Back to Perryman for a moment.  “Looking ahead, the Texas economy is likely to continue to diversify away from dependence on oil, though clearly energy will remain an important driver of business activity,” predicted Perryman.  He also said expansion in Texas is projected to outpace the nation over the next five years.



Thinking about running against Gov. Greg Abbott if he seeks reelection or chooses another office?  Well, you better get cranking to raise a buncha money.

As of the latest campaign reporting period that ended December 20, 2016, the guv reported he had $34.4 million cash on hand.  Total new donors in 2016: 16,000.



Its about to get a lot better to pick up arriving passengers at AustinBergstrom International Airport (ABIA).  The free Cell Phone Lot at ABIA, where you wait until the passengers plane lands, is getting a major upgrade.

The Cell Phone Lot is a good idea to begin with.  It cuts out cruising time while waiting for the plane to arrive.  And it is efficient, especially because you can check to see if a plane is late and plan accordingly.  But it is becoming more than a free parking lot.  Improvements underway right now include new shopping, restaurants, a gas station and kids play area.  During the construction period, signs will direct drivers to a larger temporary location.  The new renovated lot is expected to be completed this summer.



Later this year, the huge, luxurious Fairmont Hotel will open its 1,048room hotel downtown near the Austin Convention Center.  It joins Marriotts topoftheline, 1,000+ room JWMarriott Hotel to make Austin one of the few US cities to have both premier brands in its downtown, “JW and a Fairmont.  White Lodging steppedup bigtime and bought the land for the JW” – a big investment.

But what about the land where the skyscraper Fairmont is under construction?  The Manchester Financial Group made the big investment to bring the Fairmont to Austin (only its 2nd location in Texas) but it didn’t buy the land to do so.  Instead, the City of Austin cut a 99year ground lease deal for the property with Manchester.  Two different approaches and both enhance the hotel scene in Austin.



Okay, if the US economy grows a little faster this year, Texas will benefit according to the TexasA&M Real Estate Center Chief Economist, Jim Gaines.  He says a lot of the national growth is going to find its way to Texas.

“We have become sort of a bellwether state for growth and development,” says Gaines.  He continues to predict “our housing market is going to do well.  Were anticipating a slight increase in overall volume in the market in 2017, but probably not as dramatic an increase we saw two or three years ago.”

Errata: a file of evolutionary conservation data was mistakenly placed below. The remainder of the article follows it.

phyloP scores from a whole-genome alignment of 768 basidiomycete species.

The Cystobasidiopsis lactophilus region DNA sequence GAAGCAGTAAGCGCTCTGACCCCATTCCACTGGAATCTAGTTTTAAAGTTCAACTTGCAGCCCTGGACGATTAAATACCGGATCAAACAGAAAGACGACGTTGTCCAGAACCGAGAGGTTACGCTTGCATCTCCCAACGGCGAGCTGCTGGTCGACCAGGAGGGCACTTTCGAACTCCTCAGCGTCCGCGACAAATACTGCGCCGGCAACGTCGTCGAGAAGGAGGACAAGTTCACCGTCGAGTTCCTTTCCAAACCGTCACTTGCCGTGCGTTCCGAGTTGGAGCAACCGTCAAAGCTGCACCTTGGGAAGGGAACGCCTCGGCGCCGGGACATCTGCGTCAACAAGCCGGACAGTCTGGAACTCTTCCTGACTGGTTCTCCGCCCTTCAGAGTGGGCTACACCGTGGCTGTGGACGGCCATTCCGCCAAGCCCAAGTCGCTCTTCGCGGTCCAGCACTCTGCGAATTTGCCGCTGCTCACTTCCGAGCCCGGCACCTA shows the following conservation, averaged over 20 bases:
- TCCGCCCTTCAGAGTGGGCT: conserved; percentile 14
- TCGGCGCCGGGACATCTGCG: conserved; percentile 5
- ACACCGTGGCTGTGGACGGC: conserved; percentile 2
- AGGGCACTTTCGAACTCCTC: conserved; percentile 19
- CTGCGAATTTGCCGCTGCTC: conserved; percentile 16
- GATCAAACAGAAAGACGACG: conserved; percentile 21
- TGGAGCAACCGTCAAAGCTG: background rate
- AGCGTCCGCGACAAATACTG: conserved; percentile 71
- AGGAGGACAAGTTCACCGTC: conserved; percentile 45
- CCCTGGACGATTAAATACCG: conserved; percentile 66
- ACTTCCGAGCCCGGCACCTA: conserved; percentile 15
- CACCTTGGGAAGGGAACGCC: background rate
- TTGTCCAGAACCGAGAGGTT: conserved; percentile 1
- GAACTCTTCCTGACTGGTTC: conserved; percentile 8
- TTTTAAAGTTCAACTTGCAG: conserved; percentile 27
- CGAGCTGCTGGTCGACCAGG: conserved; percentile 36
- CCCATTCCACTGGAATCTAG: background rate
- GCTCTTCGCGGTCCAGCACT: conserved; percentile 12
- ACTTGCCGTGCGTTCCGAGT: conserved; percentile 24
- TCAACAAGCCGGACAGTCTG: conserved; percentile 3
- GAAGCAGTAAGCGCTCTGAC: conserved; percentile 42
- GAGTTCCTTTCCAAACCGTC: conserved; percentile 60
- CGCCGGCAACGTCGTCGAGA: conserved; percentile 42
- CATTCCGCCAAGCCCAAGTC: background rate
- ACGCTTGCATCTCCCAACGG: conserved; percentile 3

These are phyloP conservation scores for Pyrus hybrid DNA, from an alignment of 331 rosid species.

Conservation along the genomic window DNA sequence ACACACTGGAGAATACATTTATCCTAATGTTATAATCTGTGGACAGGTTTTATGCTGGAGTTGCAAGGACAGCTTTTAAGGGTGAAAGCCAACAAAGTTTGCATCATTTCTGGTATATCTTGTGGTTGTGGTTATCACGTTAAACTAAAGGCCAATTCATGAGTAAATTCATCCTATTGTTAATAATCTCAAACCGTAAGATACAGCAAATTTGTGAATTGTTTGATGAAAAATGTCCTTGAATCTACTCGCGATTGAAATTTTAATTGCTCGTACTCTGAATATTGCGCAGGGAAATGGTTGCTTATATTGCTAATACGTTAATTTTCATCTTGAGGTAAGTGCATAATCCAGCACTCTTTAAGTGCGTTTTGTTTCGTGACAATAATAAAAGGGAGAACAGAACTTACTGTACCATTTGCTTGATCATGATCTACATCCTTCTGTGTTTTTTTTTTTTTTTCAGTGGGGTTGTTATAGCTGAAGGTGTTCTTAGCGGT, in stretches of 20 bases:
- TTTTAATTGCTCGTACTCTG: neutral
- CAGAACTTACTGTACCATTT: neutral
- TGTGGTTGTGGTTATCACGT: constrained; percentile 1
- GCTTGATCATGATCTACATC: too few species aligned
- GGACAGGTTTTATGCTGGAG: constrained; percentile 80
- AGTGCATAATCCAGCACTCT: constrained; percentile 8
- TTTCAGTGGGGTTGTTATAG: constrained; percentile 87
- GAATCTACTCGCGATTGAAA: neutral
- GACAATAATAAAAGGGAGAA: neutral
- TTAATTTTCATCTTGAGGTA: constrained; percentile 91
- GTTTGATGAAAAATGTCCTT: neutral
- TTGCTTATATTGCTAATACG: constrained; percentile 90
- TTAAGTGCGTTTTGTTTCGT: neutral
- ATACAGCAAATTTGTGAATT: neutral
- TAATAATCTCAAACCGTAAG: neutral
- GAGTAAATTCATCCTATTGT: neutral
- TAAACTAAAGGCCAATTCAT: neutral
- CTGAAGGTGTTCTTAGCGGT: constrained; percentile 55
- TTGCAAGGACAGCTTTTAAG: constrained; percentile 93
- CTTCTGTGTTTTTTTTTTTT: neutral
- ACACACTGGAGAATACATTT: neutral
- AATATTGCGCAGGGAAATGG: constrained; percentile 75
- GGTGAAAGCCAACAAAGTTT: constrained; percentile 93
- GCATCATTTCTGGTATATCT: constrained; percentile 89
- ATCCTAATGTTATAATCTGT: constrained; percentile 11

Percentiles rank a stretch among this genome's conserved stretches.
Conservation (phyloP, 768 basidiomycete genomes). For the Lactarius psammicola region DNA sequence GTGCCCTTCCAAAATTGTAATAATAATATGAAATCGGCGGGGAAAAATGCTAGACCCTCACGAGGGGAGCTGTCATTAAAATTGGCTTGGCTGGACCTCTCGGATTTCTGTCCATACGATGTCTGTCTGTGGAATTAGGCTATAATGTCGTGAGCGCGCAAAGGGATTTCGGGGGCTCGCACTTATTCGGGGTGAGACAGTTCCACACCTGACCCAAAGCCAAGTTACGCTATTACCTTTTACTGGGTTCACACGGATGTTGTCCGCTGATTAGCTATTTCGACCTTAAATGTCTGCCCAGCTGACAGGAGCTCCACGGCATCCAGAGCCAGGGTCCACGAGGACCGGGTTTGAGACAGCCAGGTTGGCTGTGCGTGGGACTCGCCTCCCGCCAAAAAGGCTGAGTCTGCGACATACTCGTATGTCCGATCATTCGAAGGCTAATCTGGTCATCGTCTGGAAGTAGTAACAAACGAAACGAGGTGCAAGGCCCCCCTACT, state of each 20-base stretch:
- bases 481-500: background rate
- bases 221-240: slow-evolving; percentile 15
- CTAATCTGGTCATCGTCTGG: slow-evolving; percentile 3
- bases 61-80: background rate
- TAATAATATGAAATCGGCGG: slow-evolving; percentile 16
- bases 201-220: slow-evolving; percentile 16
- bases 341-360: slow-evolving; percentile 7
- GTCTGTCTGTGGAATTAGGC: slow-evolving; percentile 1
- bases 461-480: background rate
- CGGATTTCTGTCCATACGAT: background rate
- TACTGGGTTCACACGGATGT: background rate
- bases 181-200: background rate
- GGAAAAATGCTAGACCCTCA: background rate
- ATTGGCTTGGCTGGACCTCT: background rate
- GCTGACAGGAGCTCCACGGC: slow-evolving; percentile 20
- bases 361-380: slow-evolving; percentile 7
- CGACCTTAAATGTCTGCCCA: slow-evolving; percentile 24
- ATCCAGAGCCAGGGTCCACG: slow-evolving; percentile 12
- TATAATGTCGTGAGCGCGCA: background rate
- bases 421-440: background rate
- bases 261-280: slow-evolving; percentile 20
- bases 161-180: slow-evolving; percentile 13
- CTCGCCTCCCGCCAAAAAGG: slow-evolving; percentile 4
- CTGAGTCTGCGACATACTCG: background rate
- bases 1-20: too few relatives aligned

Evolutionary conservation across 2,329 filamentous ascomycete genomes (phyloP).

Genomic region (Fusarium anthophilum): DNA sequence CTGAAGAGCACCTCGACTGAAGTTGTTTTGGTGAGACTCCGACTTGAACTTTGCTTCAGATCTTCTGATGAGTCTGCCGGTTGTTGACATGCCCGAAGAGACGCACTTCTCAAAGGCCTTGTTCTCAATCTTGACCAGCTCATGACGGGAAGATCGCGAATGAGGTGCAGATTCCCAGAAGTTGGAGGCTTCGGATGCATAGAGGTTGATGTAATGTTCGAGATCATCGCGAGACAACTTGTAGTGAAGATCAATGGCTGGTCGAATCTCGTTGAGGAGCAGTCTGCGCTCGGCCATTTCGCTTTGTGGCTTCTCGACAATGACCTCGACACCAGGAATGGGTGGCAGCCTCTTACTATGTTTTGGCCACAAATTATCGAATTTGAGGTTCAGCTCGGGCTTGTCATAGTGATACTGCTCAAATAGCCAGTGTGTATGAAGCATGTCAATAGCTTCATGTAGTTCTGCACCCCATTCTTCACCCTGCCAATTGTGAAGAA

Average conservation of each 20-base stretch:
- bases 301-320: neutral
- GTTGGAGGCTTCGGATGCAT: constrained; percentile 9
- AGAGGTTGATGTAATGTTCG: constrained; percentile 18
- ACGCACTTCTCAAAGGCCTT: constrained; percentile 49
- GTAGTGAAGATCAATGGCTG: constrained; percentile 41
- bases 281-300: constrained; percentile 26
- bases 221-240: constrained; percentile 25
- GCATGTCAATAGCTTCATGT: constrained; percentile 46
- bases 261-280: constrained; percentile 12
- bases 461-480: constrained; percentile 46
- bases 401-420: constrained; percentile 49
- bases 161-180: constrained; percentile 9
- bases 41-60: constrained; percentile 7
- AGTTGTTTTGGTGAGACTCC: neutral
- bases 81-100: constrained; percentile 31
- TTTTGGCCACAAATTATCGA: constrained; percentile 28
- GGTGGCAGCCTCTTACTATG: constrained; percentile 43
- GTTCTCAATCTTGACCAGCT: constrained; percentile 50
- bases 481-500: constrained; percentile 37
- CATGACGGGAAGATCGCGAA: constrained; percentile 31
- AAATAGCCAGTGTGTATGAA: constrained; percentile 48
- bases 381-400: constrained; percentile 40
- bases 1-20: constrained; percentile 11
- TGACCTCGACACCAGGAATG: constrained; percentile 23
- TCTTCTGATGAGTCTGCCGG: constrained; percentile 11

Austin has more milliondollar homes than any city in Texas.  Think about this.  More than Dallas and Houstonthe hometowns of many more millionaires and billionaires.  Is this a good thing (more property tax revenue) or a bad thing (many Austinites priced out of this market segment)?

As reported by John Egan in Culture Map Austin:  “In The Austin metro area, 19.2 of every 1,000 owneroccupied homes — houses, condos, and other dwellings — are valued at $1 million or above, according to Census Bureau estimates for 2011 through 2015.”

How does that compare to larger Texas metros where wealth is presumed to be concentrated?  For Houston, it is 15.2 out of 1,000 … for DallasFt. Worth, it is 13.5 out of 1,000 … for San Antonio, it is 8 out of 1,000.

Well, what about more recent figures than 2011 through 2015?  The Census Bureau has not updated its comparative info, but according to a report from the Texas Association of Realtors, “sales of luxury homes in the Austin area grew 23% during the first eight months of 2016, compared with the same period in 2015,” reports Egan.  And he notes homes in the Austin area had the highest price per square foot — $345 for homes valued at more than a million dollars than homes in other major metro areas.

It should be noted Austin’s “luxury” home market is very volatile these days – sales have slowed, for instance.  But, as residents move to Austin from a greatly overheated real estate market in California, they can’t believe the lower prices here.  So, consequently, they take the big bucks they got from selling their former home, and they keep upward pressure on Austin luxury homes prices by getting what they feel is a good deal.”  All this bears close scrutiny.



Always on the cutting edge of medicine, Dr. Louis Overholster has discovered a method for building up immunity to the dreaded Ashe Juniper Cedar Fever:  regular consumption of gin since it is made from juniper berries.  He is writing prescriptions for daily consumption of gin so you can claim martinis as a medical expense (no, we will not give you Dr. Overholster’s phone number)!